With a design culture going back over 60,000 years, Aboriginal fashion designers are now hitting their stride commercially. Finally, they are getting the attention they deserve. Meet some of the deadliest Aboriginal and Torres Strait Islander fashion designers, artists and labels getting noticed for their amazing creativity.
Meet the new generation of fashion designers with two things in common. First, their creativity and design talent and secondly – of equal importance – their Aboriginal or Torres Strait Islander identity. Indigenous fashion creatives frequently use traditional processes and ethical manufacturing, to share their culture and history.
Amanda Healy – Kirrikin
Kirrikin, an Aboriginal word that roughly translates to “Sunday’s best clothes”. It’s also the name of a luxury resortwear brand. Kirrikin’s exclusive designs are created by a team of contemporary Aboriginal artists whose unique work is displayed on scarves, jewellery, clothing and swimwear. Amanda Healy from the Wonnarua nation is the CEO and she’s passionate about addressing the shortage of authentic Aboriginal pieces available in Australia.
Briana Enoch – Jarawee
Hailing from Cairns, artist Briana Enoch has deftly moved into the world of fashion with Jarawee. It’s the language name given to Briana when she was born, and means “Pretty Little Bird.” Jarawee started out producing Briana’s rich artwork on fashion accessories provided by customers and has now expanded into her own fashion line with one of her designs currently on display at the Powerhouse Museum.
Cheryl Creed – Muurii Quu
Cheryl is a direct descendant of the Gunggari, Pitta-Pitta, Bindal and Quandamooka People of Queensland. Her label Muurii Quu is explained as: “Murri” stands for the Aboriginal people of Queensland, with Quu deriving from “Queensland”. Muurii Quu’s distinctive black evening gowns are sustainable, with each garment created from discarded clothing that otherwise would go to landfill.
” I only design black evening gowns. The black is representative of my heritage as an Aboriginal woman. It’s classy, timeless and everyone can wear it” with accessories of a splash of colour if desired.
Website: Murrii Quu
Clair Helen Parker – Clair Helen
Clair Helen Parker is a visual artist, fashion designer and graphic designer. But most proudly, she’s a Tiwi Islander, born and raised in Darwin and now living in Perth. A reflection of her personal heritage and culture, her pieces feature unique textures and patterns in her Clair Helen label. As an indigenous designer, her garments tell a story, all the while promoting sustainable practices.
Website: Claire Helen
Clothing the Gaps – Laura Thompson & Sarah Sheridan
Clothing the Gaps began in 2018, co-founded by Laura Thompson (R) and Sarah Sheridan (L), who had worked together at Victorian Aboriginal Health Services. In just 3 short years, their social enterprise became Australia’s largest Aboriginal-owned and operated clothing label. See more at: How Clothing the Gaps has Grown into Australia’s Largest Aboriginal-Owned Clothing Label.
Website: Clothing the Gaps
Colleen Tighe Johnson – Buluuy Mirrii
A Gomeroi woman from Northern New South Wales, Colleen Tighe Johnson has become one of the most sought after Aboriginal fashion designers. Her extraordinary, one-off creations are laced with dreamtime stories. Colleen works from home in country Tamworth. Her works are created in collaboration with many local Indigenous artists, many of whom are her relatives. Created in 2010, her label Buluuy Mirrii, meaning ‘black star’, has just presented at New York Fashion Week.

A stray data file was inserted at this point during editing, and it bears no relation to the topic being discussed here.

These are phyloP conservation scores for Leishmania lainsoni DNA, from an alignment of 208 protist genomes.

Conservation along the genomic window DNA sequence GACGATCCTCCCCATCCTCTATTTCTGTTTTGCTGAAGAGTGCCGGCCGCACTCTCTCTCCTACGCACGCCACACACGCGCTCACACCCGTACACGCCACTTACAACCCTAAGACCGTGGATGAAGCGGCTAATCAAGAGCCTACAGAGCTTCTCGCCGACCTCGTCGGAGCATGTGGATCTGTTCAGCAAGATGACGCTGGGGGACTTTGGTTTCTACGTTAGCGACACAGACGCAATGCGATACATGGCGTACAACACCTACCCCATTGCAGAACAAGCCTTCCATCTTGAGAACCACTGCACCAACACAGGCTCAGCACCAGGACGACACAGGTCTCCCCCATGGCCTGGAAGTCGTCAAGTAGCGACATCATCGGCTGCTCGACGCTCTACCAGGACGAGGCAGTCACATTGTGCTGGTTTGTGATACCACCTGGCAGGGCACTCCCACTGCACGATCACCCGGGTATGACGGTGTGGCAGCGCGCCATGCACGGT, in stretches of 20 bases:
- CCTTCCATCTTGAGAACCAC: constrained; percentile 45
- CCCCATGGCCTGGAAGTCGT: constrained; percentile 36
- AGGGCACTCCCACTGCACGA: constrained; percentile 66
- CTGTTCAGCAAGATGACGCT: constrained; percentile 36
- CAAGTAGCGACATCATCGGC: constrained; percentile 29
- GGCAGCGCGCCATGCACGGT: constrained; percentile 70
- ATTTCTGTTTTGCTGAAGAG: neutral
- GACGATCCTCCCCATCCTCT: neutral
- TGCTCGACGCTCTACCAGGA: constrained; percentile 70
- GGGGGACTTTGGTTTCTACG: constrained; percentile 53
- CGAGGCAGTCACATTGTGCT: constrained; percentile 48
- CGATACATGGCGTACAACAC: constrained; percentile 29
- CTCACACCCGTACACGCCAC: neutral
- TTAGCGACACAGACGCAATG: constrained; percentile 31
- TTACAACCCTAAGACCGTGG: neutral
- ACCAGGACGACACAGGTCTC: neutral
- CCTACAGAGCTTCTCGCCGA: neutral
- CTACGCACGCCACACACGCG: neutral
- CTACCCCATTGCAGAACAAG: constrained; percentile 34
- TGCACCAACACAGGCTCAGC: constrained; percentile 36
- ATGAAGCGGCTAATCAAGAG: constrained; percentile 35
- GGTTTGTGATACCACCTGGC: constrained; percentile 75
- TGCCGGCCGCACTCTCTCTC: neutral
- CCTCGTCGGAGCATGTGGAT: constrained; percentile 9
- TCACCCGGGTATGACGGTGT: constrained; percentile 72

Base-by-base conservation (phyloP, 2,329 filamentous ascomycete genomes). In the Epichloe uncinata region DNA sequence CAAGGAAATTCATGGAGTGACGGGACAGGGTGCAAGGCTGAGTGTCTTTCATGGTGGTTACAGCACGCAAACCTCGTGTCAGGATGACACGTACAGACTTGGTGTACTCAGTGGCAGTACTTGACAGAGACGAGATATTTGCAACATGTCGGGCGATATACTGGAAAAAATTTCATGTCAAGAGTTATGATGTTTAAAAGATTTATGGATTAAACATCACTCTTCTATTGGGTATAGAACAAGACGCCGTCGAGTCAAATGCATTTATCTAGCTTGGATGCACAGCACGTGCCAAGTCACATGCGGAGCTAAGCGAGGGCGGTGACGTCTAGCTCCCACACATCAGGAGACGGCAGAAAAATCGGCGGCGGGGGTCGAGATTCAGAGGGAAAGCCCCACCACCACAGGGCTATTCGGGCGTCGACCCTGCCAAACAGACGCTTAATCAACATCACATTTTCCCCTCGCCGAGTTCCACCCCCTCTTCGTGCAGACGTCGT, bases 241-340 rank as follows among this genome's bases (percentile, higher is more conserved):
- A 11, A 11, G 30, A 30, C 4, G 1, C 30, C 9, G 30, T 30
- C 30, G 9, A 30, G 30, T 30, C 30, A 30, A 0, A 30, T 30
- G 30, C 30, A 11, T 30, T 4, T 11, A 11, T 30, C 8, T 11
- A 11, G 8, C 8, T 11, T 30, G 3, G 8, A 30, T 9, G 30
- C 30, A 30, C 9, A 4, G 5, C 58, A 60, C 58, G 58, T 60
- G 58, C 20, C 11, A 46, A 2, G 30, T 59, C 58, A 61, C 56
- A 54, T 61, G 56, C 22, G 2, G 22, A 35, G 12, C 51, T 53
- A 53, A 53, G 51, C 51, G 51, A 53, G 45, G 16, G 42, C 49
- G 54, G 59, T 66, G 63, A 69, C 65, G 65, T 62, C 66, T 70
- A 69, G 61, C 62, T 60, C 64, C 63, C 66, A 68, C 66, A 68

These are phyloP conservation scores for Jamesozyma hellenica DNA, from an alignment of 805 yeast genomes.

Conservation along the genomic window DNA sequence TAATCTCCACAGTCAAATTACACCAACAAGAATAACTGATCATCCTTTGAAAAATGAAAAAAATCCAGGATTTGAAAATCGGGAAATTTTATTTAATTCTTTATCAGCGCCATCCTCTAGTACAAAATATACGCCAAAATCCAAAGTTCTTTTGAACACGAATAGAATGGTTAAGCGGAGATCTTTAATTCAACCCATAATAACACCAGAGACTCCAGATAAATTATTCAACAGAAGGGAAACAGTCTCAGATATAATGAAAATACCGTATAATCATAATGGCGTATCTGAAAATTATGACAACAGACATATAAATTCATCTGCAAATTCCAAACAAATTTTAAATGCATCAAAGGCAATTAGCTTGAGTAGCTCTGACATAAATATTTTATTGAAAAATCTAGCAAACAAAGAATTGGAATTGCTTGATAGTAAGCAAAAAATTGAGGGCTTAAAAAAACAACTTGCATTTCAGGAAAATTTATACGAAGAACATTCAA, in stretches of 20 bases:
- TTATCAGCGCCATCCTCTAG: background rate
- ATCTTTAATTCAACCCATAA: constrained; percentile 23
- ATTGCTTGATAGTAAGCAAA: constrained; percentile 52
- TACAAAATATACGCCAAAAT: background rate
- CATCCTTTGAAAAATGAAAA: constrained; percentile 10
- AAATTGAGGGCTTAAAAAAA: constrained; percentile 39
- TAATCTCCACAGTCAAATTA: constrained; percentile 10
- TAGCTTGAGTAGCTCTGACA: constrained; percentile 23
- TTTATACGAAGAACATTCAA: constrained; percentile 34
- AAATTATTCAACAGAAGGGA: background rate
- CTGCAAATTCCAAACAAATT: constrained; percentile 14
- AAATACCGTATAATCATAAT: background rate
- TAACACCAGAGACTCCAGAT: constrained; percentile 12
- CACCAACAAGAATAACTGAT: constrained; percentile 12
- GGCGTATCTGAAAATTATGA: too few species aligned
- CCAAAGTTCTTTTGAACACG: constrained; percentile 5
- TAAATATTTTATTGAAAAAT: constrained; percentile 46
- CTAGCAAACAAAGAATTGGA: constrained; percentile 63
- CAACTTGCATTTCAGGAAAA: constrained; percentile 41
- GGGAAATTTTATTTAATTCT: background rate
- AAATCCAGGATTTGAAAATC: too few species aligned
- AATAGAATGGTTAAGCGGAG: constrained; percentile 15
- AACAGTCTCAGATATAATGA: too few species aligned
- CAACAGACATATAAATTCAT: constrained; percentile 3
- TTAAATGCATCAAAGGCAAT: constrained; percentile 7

Website: Buluuy Mirrii
Denni Francisco – Ngali
Ngali is run by designer and founder Denni Francisco who collaborates with other Aboriginal artists, such as Lindsay Malay, to translate art into fashion. Their beautiful paintings, photography and other works are transferred onto dresses, coats, tops, pants, scarves and even homewares. purpose is simple: “to tell the story of our country”. Fittingly, in a number of Aboriginal languages, “ngali” translates to “we.” And that’s exactly the backbone of this Aboriginal owned fashion label. Ngali has twice won the National Indigenous Designer Award!
Elverina Johnson – Yarrabah
Elverina Johnson isn’t only in fashion. She is a Gurugulu and Indinji Gimuy woman from Yarrabah in far north Queensland who is also a singer, songwriter, playwright, actor, photographer and artist. As an Aboriginal fashion designer, Eleverina’s pieces are essentially beautiful pieces of wearable art. The chosen colours, patterns and materials used depict the abundant beauty of her homeland. Eleverina has released two of her exclusive designs in a collaboration with Taking Shape Australia, so that her beautiful patterns and designs are accessible to more women!
Grace Lillian Lee
One of the two creatives behind the rising Aboriginal fashion platform First Nations Fashion+ Design that took Australian Fashion Week by storm in 2021, Grace Lillian Lee is best known for her eye-catching cultural adornments.
Website: Grace Lillian Lee
If the Ikuntji Artists sound familiar it’s probably because you’ve seen some of their prints on the May 2022 cover of Vogue Australia. The group of artists from Haasts Bluff began utilising screen printing to translate their paintings onto textiles in 2016. The result was vibrant printed textiles depicting the artists’ personal Ngurra (Country) and Tjukurrpa (Dreaming). They’ve showcased their prints at the First Nations Fashion + Design show during AAFW in 2022 and debuted their solo show at the annual event this year.
Website: Ikuntji Artists
Julie Shaw – Maara Collective
The designer behind Maara Collective and the winner of the inaugural National Indigenous Fashion Awards, Julie Shaw had extensive experience in fashion before starting her resort label. Julie is a Yuwaalaraay woman and Maara means “hands” in the Yuwaalaraay language. Past collections have been made in collaboration with the Bula’bula Art Centre of North East Arnhem Land for which Julie has been recognised with a Community Collaboration Collaboration Award.
Website: Maara Collective
Kristy Dickinson – Haus of Dizzy
You might have seen her bold and playful earrings, or her slogans shining light on political, indigenous, environmental and feminist issues. Wiradjuri woman Kristy Dickinson started Haus of Dizzy back in 2015 and since then, her business has skyrocketed with a large online following. People just can’t get enough of her glittery, fun and equality-seeking ear candy. Website: Haus of Dizzy
Lauren Jarret & Melissa Greenwood – Miimi and Jiinda
Founded in 2018 by mother-daughter duo Lauren Jarrett and Melissa Greenwood, Miimi and Jiinda use fashion as a way to translate their hand-painted artworks into wearable stories. Using sustainable fabrics, their most recent collection Burraaba is all about their history and ancient myths of their culture.
Website: Miimi and Jiinda
Liandra Gayakamangu – Liandra